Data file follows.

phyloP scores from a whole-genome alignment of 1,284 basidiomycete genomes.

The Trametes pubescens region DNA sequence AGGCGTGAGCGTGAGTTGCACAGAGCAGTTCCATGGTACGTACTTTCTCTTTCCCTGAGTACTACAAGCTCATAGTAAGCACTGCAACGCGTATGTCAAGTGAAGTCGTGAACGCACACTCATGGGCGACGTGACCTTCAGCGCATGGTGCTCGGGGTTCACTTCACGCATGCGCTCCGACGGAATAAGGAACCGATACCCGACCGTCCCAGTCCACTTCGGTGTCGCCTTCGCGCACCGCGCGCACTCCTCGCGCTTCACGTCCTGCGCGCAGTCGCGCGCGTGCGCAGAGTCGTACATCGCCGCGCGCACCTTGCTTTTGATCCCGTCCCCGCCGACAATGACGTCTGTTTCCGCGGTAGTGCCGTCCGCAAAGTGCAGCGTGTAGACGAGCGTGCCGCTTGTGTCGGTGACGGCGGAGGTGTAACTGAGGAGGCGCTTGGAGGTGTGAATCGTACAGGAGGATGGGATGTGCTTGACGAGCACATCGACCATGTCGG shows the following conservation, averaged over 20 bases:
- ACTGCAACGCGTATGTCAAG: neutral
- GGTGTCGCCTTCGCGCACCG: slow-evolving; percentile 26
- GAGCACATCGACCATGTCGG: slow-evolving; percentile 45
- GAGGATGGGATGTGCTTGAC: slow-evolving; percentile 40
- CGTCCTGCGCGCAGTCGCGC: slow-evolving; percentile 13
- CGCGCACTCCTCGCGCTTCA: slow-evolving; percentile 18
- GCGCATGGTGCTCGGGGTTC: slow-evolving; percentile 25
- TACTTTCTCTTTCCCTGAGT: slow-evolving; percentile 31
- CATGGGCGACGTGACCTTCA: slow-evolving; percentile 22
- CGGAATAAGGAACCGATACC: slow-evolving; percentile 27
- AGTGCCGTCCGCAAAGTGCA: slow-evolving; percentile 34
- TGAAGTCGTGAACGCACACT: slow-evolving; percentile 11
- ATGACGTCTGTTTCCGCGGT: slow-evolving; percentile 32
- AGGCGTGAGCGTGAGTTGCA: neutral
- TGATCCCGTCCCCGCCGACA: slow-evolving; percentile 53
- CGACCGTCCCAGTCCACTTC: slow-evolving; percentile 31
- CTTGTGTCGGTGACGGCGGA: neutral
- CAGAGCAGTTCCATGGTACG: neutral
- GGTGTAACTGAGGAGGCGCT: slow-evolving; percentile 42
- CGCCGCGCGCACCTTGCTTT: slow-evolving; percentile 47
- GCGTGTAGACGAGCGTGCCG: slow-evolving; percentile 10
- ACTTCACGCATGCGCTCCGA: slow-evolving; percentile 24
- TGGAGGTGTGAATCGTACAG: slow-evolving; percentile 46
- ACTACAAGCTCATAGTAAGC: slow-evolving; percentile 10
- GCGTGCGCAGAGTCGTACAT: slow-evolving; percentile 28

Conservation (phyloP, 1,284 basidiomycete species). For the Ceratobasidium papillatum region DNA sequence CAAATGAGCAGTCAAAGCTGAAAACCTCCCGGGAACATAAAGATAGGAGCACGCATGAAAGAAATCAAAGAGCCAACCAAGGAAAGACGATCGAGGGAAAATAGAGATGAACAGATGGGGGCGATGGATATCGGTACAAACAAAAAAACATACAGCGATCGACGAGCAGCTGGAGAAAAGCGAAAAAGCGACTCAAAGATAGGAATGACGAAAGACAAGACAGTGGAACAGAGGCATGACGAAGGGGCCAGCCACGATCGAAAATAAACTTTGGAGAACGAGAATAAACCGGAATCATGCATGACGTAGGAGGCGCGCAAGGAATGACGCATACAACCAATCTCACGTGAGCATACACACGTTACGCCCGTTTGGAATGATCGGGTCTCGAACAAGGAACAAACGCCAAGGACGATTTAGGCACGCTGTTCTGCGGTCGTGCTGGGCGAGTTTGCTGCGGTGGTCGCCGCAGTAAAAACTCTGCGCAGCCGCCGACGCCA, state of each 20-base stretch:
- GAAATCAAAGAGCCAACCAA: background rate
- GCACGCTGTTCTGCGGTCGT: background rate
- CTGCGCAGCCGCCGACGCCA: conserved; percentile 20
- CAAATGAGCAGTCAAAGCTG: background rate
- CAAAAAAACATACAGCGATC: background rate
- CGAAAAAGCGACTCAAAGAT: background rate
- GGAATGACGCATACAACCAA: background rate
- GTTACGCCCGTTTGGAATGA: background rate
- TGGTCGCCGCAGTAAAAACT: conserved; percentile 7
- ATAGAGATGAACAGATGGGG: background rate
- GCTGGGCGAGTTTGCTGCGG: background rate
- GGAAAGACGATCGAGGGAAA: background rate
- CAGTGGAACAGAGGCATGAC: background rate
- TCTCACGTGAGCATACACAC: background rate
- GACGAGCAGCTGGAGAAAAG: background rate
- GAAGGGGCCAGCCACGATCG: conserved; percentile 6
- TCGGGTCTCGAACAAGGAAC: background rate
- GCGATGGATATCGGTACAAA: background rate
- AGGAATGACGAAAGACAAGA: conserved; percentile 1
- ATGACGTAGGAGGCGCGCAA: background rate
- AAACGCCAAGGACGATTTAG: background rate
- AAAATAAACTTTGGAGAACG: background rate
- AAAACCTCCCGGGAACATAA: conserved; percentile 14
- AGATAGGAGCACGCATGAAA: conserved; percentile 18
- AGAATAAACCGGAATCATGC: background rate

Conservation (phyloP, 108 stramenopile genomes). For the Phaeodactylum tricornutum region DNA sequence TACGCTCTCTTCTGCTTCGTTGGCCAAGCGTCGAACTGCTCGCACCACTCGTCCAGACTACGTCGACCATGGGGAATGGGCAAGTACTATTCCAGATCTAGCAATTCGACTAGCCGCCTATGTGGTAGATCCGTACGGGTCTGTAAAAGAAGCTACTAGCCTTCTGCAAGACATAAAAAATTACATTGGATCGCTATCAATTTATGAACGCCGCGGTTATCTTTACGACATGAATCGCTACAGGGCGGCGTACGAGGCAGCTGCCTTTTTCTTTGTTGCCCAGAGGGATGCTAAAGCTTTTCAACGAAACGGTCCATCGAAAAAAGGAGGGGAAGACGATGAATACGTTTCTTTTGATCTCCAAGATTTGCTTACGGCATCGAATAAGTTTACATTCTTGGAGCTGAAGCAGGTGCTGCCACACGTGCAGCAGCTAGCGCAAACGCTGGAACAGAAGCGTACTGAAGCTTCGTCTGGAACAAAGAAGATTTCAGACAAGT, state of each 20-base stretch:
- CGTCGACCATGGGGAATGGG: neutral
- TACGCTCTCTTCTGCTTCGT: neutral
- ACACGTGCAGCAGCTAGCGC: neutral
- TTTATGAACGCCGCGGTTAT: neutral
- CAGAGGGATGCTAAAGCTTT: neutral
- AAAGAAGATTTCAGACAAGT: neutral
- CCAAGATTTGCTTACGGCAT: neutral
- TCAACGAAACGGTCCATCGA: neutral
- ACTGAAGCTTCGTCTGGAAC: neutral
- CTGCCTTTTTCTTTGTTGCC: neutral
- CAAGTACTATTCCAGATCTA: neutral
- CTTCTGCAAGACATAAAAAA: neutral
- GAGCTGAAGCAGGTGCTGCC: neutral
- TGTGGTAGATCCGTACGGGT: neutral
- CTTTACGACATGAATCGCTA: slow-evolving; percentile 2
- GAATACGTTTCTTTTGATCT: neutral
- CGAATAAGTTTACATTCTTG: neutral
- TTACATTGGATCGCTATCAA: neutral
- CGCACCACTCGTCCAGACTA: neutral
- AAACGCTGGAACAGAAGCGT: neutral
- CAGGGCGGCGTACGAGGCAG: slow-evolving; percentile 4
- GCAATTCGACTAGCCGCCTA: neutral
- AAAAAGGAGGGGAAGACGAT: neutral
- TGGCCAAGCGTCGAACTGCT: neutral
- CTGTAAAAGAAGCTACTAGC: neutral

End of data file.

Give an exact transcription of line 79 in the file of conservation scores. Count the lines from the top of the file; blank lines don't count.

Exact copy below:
- CTGTAAAAGAAGCTACTAGC: neutral